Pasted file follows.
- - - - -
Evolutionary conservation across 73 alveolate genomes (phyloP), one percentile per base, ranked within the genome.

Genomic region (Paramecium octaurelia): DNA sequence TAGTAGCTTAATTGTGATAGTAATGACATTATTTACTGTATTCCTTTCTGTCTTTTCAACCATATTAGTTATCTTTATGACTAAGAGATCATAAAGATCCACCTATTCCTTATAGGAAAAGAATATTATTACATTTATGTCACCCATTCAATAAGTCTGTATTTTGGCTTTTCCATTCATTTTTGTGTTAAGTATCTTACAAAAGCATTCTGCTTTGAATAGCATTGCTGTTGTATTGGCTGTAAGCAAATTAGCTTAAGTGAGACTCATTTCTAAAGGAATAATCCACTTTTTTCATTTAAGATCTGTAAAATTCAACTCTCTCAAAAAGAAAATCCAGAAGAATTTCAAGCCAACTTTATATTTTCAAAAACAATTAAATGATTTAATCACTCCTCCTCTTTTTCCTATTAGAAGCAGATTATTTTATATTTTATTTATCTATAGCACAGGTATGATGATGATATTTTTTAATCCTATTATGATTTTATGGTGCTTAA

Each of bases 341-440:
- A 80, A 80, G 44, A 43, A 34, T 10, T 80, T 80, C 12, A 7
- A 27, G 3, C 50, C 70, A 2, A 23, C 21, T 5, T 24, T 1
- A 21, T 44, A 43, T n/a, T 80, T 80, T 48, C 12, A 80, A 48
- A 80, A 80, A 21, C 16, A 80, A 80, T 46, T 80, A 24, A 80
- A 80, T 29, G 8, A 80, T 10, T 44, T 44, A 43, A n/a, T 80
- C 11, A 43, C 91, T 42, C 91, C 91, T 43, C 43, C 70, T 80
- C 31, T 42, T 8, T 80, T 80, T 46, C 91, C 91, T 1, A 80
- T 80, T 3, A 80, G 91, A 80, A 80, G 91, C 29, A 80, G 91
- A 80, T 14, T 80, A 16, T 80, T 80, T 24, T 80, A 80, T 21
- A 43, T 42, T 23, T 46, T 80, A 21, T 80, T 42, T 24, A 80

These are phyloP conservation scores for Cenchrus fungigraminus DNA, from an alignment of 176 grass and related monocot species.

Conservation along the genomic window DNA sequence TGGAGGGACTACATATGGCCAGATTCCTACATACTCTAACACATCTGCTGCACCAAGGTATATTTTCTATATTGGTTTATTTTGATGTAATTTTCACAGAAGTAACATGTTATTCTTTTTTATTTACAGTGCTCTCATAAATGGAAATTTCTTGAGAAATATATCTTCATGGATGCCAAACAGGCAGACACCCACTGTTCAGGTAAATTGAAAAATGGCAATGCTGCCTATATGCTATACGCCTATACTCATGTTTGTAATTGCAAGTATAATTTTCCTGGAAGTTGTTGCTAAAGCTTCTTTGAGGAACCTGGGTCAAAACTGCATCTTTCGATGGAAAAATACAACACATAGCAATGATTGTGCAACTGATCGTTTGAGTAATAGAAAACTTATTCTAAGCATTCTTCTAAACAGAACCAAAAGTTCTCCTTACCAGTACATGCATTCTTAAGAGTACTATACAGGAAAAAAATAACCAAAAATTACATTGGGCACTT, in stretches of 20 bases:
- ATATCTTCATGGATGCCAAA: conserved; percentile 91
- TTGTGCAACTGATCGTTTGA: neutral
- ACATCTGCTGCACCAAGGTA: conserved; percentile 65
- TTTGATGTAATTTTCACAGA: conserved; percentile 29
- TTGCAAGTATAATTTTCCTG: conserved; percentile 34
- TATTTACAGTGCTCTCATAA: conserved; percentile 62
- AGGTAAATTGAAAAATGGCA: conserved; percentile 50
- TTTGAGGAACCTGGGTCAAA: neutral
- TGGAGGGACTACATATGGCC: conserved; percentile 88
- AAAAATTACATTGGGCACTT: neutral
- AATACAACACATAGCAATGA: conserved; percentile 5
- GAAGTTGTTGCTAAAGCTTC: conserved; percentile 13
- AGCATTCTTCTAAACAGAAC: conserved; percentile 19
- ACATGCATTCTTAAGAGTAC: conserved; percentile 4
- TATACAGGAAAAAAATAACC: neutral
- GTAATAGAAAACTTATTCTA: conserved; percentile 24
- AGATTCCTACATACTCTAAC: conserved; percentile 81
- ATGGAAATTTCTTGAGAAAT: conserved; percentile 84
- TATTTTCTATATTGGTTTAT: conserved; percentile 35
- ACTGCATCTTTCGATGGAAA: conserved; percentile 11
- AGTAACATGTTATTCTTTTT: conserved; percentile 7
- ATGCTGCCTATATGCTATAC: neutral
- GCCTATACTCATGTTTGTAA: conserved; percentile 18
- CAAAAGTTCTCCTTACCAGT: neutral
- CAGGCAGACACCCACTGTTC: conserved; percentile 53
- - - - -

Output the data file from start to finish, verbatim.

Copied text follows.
Evolutionary conservation across 73 alveolate genomes (phyloP), one percentile per base, ranked within the genome.

Genomic region (Paramecium octaurelia): DNA sequence TAGTAGCTTAATTGTGATAGTAATGACATTATTTACTGTATTCCTTTCTGTCTTTTCAACCATATTAGTTATCTTTATGACTAAGAGATCATAAAGATCCACCTATTCCTTATAGGAAAAGAATATTATTACATTTATGTCACCCATTCAATAAGTCTGTATTTTGGCTTTTCCATTCATTTTTGTGTTAAGTATCTTACAAAAGCATTCTGCTTTGAATAGCATTGCTGTTGTATTGGCTGTAAGCAAATTAGCTTAAGTGAGACTCATTTCTAAAGGAATAATCCACTTTTTTCATTTAAGATCTGTAAAATTCAACTCTCTCAAAAAGAAAATCCAGAAGAATTTCAAGCCAACTTTATATTTTCAAAAACAATTAAATGATTTAATCACTCCTCCTCTTTTTCCTATTAGAAGCAGATTATTTTATATTTTATTTATCTATAGCACAGGTATGATGATGATATTTTTTAATCCTATTATGATTTTATGGTGCTTAA

Each of bases 341-440:
- A 80, A 80, G 44, A 43, A 34, T 10, T 80, T 80, C 12, A 7
- A 27, G 3, C 50, C 70, A 2, A 23, C 21, T 5, T 24, T 1
- A 21, T 44, A 43, T n/a, T 80, T 80, T 48, C 12, A 80, A 48
- A 80, A 80, A 21, C 16, A 80, A 80, T 46, T 80, A 24, A 80
- A 80, T 29, G 8, A 80, T 10, T 44, T 44, A 43, A n/a, T 80
- C 11, A 43, C 91, T 42, C 91, C 91, T 43, C 43, C 70, T 80
- C 31, T 42, T 8, T 80, T 80, T 46, C 91, C 91, T 1, A 80
- T 80, T 3, A 80, G 91, A 80, A 80, G 91, C 29, A 80, G 91
- A 80, T 14, T 80, A 16, T 80, T 80, T 24, T 80, A 80, T 21
- A 43, T 42, T 23, T 46, T 80, A 21, T 80, T 42, T 24, A 80

These are phyloP conservation scores for Cenchrus fungigraminus DNA, from an alignment of 176 grass and related monocot species.

Conservation along the genomic window DNA sequence TGGAGGGACTACATATGGCCAGATTCCTACATACTCTAACACATCTGCTGCACCAAGGTATATTTTCTATATTGGTTTATTTTGATGTAATTTTCACAGAAGTAACATGTTATTCTTTTTTATTTACAGTGCTCTCATAAATGGAAATTTCTTGAGAAATATATCTTCATGGATGCCAAACAGGCAGACACCCACTGTTCAGGTAAATTGAAAAATGGCAATGCTGCCTATATGCTATACGCCTATACTCATGTTTGTAATTGCAAGTATAATTTTCCTGGAAGTTGTTGCTAAAGCTTCTTTGAGGAACCTGGGTCAAAACTGCATCTTTCGATGGAAAAATACAACACATAGCAATGATTGTGCAACTGATCGTTTGAGTAATAGAAAACTTATTCTAAGCATTCTTCTAAACAGAACCAAAAGTTCTCCTTACCAGTACATGCATTCTTAAGAGTACTATACAGGAAAAAAATAACCAAAAATTACATTGGGCACTT, in stretches of 20 bases:
- ATATCTTCATGGATGCCAAA: conserved; percentile 91
- TTGTGCAACTGATCGTTTGA: neutral
- ACATCTGCTGCACCAAGGTA: conserved; percentile 65
- TTTGATGTAATTTTCACAGA: conserved; percentile 29
- TTGCAAGTATAATTTTCCTG: conserved; percentile 34
- TATTTACAGTGCTCTCATAA: conserved; percentile 62
- AGGTAAATTGAAAAATGGCA: conserved; percentile 50
- TTTGAGGAACCTGGGTCAAA: neutral
- TGGAGGGACTACATATGGCC: conserved; percentile 88
- AAAAATTACATTGGGCACTT: neutral
- AATACAACACATAGCAATGA: conserved; percentile 5
- GAAGTTGTTGCTAAAGCTTC: conserved; percentile 13
- AGCATTCTTCTAAACAGAAC: conserved; percentile 19
- ACATGCATTCTTAAGAGTAC: conserved; percentile 4
- TATACAGGAAAAAAATAACC: neutral
- GTAATAGAAAACTTATTCTA: conserved; percentile 24
- AGATTCCTACATACTCTAAC: conserved; percentile 81
- ATGGAAATTTCTTGAGAAAT: conserved; percentile 84
- TATTTTCTATATTGGTTTAT: conserved; percentile 35
- ACTGCATCTTTCGATGGAAA: conserved; percentile 11
- AGTAACATGTTATTCTTTTT: conserved; percentile 7
- ATGCTGCCTATATGCTATAC: neutral
- GCCTATACTCATGTTTGTAA: conserved; percentile 18
- CAAAAGTTCTCCTTACCAGT: neutral
- CAGGCAGACACCCACTGTTC: conserved; percentile 53